Visible and IR images of both head and body coils of the 3.0 T Philips Achieva MRI are depicted in Fig. 2. In the same figure, the ROIs used for evaluating temperature profile are also highlighted.
The average temperature profile versus time of each ROI pointed out on the 3.0 T MRI head coil is shown in Fig. 3a, whereas Fig. 3b reports the average temperature versus time trend of the ROIs. In particular, in Fig. 3a and b black, red and blue lines are referred to ROIs enumerate 1, 2 and 3, respectively, depicted in Figs. 2a and c.
Figure 4 shows visible and infrared images of the 1.5 T MRI body coil. In this case, a hot spot was noticed during QCs in the left region of the body coil. Figure 5a reports the average temperature versus time trend of the ROIs located in different positions of the 1.5 T MRI body coil.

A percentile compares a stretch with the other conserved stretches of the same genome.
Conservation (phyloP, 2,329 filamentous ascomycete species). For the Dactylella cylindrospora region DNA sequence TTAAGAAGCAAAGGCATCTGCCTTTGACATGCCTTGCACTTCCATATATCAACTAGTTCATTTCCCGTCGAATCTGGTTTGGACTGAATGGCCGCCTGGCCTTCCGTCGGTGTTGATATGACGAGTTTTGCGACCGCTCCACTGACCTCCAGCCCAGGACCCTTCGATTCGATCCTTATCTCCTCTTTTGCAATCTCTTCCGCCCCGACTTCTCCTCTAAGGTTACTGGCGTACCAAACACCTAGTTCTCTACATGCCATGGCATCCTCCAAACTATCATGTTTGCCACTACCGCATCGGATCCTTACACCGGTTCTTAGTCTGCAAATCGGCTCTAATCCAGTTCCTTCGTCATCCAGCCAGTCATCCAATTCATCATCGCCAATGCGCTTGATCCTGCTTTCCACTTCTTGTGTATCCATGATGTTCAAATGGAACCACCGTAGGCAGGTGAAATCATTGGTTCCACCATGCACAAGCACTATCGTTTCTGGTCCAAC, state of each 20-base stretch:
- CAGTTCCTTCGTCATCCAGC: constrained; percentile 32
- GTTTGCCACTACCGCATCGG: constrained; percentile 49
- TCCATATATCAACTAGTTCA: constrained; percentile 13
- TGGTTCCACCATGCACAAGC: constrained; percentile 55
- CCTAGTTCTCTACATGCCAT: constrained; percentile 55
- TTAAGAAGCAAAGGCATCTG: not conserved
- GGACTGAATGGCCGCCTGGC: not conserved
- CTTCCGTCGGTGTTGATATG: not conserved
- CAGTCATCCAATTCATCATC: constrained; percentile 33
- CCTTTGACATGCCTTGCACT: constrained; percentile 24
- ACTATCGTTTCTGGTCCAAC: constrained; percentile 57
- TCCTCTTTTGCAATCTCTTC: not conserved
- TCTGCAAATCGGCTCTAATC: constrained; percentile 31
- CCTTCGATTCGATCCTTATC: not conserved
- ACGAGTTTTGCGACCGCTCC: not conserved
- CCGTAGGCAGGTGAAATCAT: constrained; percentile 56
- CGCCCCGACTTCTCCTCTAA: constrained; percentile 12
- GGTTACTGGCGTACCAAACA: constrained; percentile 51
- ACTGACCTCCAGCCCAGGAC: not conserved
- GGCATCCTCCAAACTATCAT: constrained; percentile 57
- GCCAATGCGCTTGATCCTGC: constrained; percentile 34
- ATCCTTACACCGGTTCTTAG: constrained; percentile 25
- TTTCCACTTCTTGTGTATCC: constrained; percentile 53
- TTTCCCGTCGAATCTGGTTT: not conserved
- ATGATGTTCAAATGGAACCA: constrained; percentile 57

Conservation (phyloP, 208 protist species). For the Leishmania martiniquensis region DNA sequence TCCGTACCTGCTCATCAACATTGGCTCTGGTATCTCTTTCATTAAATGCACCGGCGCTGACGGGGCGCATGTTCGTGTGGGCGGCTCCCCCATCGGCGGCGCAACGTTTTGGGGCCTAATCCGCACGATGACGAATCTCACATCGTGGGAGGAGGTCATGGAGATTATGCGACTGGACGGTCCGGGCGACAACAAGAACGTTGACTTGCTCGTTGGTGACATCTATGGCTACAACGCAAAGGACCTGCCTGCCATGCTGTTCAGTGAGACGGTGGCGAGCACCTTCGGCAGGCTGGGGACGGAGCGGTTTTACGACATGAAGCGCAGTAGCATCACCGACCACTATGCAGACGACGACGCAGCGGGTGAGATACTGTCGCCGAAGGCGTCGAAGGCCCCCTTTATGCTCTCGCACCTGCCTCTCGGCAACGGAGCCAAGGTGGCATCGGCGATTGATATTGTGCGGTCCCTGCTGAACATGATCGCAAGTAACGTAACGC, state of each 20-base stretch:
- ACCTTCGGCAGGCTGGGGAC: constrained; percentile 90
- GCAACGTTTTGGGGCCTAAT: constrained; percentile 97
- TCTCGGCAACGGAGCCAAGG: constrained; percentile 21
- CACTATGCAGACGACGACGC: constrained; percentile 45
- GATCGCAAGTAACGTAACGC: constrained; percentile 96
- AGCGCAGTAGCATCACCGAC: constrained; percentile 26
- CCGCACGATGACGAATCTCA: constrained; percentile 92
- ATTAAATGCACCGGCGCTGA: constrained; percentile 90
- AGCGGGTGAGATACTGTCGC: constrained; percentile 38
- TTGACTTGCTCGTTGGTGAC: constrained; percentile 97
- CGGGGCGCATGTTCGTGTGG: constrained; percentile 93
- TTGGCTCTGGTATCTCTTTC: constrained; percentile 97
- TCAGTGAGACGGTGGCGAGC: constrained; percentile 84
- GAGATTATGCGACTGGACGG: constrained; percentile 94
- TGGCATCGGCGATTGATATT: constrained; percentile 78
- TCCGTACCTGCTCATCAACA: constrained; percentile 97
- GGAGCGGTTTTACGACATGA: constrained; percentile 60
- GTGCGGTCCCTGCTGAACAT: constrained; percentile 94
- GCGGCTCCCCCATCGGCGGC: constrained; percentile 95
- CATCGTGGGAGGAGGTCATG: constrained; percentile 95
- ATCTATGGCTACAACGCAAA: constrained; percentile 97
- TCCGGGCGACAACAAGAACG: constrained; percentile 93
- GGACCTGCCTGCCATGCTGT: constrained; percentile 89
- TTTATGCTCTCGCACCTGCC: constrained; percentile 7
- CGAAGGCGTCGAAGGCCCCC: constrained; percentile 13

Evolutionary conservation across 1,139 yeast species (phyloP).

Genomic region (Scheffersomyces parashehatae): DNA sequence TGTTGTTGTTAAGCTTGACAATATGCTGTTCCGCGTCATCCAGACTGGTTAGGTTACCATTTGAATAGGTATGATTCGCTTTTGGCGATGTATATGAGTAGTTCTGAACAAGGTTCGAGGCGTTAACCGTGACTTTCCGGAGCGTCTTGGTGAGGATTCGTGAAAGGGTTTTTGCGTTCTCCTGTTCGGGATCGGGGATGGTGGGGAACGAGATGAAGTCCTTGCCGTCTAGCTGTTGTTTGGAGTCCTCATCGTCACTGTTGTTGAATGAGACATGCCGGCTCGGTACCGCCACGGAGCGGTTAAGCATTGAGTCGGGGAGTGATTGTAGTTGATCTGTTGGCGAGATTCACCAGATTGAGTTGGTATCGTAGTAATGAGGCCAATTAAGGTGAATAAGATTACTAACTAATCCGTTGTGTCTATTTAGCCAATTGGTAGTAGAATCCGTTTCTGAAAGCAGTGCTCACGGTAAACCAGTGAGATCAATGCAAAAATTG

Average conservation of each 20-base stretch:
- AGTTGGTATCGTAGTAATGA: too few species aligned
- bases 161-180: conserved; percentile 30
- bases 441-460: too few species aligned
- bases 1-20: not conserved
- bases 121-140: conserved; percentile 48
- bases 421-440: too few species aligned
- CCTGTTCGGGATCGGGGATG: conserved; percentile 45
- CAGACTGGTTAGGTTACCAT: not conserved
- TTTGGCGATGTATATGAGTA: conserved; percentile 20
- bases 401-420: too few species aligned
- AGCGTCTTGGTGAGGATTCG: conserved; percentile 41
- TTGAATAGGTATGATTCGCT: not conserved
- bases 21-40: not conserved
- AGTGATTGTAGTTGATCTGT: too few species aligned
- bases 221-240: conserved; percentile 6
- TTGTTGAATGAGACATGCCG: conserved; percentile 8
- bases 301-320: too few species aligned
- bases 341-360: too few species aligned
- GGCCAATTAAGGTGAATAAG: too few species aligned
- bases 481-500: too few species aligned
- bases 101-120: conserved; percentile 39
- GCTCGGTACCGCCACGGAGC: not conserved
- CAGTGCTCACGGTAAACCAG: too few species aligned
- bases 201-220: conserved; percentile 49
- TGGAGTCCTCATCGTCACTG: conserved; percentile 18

In particular, the black line indicates the average temperature over time trend of the ROI located on the hot spot. The hot spot trend was also compared with the ROI 2 (red line) and the ROI 3 (blue line). In this case, the ROI 2 was positioned on the coil amplifier (following the manufacturer technicians’ indications) and the ROI 3 on the right side of the body coil.
In Fig. 5b, the curve trend of the temperature over time of the ROIs depicted on the head coil, always used on the same scanner, is reported; black, blue and red lines are referred to ROI 1, 2 and 3, respectively.